How Nanny McPhee inspired a play on racism

Joe Sellman-Leava, Co-Artistic Director of Worklight Theatre talks passionately in this guest blog about how to get your voice heard, and how actor Emma Thompson was involved in the starting point for award-winning theatre piece Labels, ahead of its visit to The Studio at The Lowry on Fri 13 May.

pleasance edinburgh
Labels in Bunker 1 at Pleasance Courtyard 2015

In 2009, in our final year at the University of Exeter, I and my future co-artistic director of Worklight Theatre, Michael Woodman, were lucky enough to have got a place on a drama workshop led by Oscar winner, activist and the all-round awesome Emma Thompson. We sat in awe as she explained, with a quiet fire in her eyes, how her son Tindy had endured racism from students and residents during his time studying there, and how she believed you have to do something with your anger, or it will fester and eat away at you.

 

So here she was, doing something with her anger. She’d asked us to prepare some short pieces on the topic of racism and prejudice, as ideas to shape together into a public performance for the following day. I’d agonised over several drafts of short stories themed around difference and prejudice, but nothing I felt remotely able to share with the cat, let alone Nanny McPhee.
As I put my pen down and made some tea in my parents’ kitchen, I filled them in on what I was writing for – on why the best thing by far about Love Actually, was paying a visit to little old Exeter. Mum said the same thing she had for years – that she couldn’t believe how, in this day and age, people still said and did the things they did based on skin colour. How she, strange as it may sound, just doesn’t see colour when she looks at people. Dad made the same joke he often made at this – pointing at himself and saying: “yeah, but it’s pretty obvious isn’t it!?”

 

And gradually, over lots of tea, it emerged: why we’d really changed our surname from Patel to Sellman-Leava; the conversation my Dad had overheard at a job interview, about the name on his CV, that prompted this change; the names I’d been called by a former friend of my mum, without even knowing it. From this candid conversation, another story wrote itself. And the recurring motif of names, the power of language, and the refusal of some people to see grey areas, gave me the idea of repeated use of black and white labels throughout the performance.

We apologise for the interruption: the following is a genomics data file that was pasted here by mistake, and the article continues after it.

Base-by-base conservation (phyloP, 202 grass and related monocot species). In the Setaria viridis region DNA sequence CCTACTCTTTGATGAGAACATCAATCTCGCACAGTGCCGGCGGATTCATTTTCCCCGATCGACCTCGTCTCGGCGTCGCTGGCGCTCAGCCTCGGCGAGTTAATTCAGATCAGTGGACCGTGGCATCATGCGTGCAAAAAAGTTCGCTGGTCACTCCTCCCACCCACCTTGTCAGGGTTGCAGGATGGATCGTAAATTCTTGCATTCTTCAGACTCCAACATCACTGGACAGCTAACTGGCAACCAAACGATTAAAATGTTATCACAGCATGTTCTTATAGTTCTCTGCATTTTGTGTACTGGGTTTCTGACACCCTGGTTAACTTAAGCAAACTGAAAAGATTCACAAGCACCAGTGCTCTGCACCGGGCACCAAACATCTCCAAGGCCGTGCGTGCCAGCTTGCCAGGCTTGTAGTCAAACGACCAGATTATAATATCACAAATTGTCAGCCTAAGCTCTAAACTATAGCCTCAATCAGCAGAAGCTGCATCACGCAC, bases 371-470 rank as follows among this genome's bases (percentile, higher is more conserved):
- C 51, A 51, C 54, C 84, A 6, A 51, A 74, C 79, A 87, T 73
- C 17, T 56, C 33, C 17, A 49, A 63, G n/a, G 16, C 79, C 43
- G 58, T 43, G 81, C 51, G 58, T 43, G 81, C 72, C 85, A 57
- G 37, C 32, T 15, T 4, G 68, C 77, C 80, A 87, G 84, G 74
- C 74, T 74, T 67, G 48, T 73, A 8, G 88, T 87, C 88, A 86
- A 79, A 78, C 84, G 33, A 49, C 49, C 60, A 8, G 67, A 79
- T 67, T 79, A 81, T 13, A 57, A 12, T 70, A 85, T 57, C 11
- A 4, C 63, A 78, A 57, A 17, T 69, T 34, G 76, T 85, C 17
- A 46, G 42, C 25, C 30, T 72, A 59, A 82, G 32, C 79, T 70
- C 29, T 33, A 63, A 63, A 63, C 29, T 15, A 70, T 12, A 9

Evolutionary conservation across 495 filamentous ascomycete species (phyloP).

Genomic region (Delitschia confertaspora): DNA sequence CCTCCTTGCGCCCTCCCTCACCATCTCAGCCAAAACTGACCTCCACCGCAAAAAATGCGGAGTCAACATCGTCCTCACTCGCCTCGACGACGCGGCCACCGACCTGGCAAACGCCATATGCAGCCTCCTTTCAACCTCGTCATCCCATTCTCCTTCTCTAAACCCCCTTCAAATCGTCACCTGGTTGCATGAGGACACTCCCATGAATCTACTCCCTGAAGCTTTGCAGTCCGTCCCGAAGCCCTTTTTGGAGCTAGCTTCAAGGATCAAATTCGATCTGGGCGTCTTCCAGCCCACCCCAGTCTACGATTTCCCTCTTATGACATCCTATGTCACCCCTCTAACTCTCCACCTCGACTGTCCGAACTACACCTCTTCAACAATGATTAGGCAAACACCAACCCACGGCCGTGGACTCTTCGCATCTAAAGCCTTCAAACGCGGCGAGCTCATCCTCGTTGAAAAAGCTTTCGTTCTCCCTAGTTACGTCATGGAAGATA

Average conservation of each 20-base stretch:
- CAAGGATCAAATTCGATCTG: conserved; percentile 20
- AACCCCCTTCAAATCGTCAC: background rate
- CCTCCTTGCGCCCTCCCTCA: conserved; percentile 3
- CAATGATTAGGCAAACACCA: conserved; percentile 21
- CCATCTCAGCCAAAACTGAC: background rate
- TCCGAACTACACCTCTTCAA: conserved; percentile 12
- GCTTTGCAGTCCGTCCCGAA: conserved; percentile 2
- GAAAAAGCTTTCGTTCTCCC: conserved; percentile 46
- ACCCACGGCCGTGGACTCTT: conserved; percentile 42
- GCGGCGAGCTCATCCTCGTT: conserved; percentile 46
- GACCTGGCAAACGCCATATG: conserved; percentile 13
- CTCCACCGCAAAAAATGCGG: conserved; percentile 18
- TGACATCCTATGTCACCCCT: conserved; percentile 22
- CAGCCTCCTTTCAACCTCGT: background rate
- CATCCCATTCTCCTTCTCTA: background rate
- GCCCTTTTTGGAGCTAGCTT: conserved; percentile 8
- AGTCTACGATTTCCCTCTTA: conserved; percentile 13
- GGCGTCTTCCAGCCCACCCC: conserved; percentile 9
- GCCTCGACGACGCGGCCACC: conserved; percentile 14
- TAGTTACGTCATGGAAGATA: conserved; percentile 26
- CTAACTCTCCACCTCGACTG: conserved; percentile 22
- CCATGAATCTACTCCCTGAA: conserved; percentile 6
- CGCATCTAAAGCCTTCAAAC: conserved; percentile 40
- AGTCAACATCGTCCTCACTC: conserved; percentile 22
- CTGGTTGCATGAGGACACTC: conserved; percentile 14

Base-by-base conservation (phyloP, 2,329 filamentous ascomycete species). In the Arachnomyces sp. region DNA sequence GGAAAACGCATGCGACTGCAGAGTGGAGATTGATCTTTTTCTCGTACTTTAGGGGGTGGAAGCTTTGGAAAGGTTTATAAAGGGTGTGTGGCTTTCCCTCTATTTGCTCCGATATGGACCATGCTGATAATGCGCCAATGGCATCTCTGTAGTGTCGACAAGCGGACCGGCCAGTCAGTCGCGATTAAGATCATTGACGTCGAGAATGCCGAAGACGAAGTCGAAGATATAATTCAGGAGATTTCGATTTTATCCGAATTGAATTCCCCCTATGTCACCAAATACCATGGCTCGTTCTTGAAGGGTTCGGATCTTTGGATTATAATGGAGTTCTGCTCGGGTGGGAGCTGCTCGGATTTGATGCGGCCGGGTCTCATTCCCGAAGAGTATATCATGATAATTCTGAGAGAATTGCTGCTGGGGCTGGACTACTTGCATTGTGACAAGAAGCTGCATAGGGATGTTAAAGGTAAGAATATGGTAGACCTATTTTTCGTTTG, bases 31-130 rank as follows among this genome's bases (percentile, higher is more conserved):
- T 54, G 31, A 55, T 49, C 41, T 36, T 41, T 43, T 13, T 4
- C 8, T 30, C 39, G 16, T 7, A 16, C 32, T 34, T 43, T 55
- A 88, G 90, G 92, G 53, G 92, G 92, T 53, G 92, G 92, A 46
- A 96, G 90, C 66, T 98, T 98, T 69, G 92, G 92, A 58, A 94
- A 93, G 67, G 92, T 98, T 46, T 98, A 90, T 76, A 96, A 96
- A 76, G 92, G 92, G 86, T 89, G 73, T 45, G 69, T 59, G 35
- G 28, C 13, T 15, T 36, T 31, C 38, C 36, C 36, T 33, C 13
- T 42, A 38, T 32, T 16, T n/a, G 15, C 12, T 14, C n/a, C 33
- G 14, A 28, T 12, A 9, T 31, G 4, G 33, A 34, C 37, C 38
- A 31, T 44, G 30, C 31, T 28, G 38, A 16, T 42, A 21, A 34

The workshop and performance came and went in a flash. I remember small gems from Emma as we workshopped our ideas. Though mine wasn’t used in the group piece, she took my script and at the performance the following day told me, (and my starstruck parents) that I had a voice, and should keep writing. Over the next few years, I performed and tweaked Labels at a series of scratch nights and new writing festivals. But acting jobs, day jobs and making and touring Worklight’s first two shows meant I never got around to ‘finishing’ the 10 minute performance piece.

 

In early 2015, I realised how often I’d watched shows like Question Time, boiling with frustration at how the Nigel Farages of this world dominating the conversation, and never being able to participate. I’d just moved to London and shivered at the thought of getting Labels out of its box and ready for Edinburgh Fringe. But if I couldn’t do it this year, I told myself, then I never would. Through a series of flurried writing sessions, scratch performances, frantic phone calls and – most importantly – winging it, I managed to get a slot at Pleasance, a creative team, and enough deadlines and commitments to ensure I couldn’t back out. Then, through sheer chance, I meet Emma Thompson again, during a rehearsal break at Morley College, and she took a draft of the new script. A few weeks later she emailed with more encouragement and one or two thoughts on taking it forward.

 

pleasance edinburgh
Labels in Bunker 1 at Pleasance Courtyard 2015

The next few months were unpredictable and bittersweet. For every piece of good news in our small world there was bad news in the big one. Against predictions, Worklight won an arts council grant to develop the show; against predictions, the Conservatives won a majority and immediately adopted a crueler immigration policy and scrapped the human rights act. The show was well reviewed in newspapers throughout the Fringe, and we glowed with pride; but the headlines of the same papers depicted a worsening refugee crisis, and we flushed with anger and shame. We returned to London with two awards in our case and a planned tour we’d never dreamed of; the same day, the news was awash with an image of a small boy on a beach – a brutal symbol of our collective indifference.

 

We’ve done the show more than 100 times now, and we’re not even close to finishing the tour. We’ve had the support of too many people to name. We’ve had audiences who laughed with us and cried with us. Who have agreed with us and disagreed with us and we’ve had grown men welling up as they tell us their own experiences of racism once I’ve finished telling mine.

 

I started writing Labels because I wanted to impress one of my heroes. I carried on because she told me to. And I finished it because I remembered what she’d said:

 

You have to do something with your anger.

 

Written by Joe Sellman-Leava, Co-Artistic Director of Worklight Theatre.

 

For more information on Labels or to purchase tickets, visit our website or call box office on 0843 208 6000.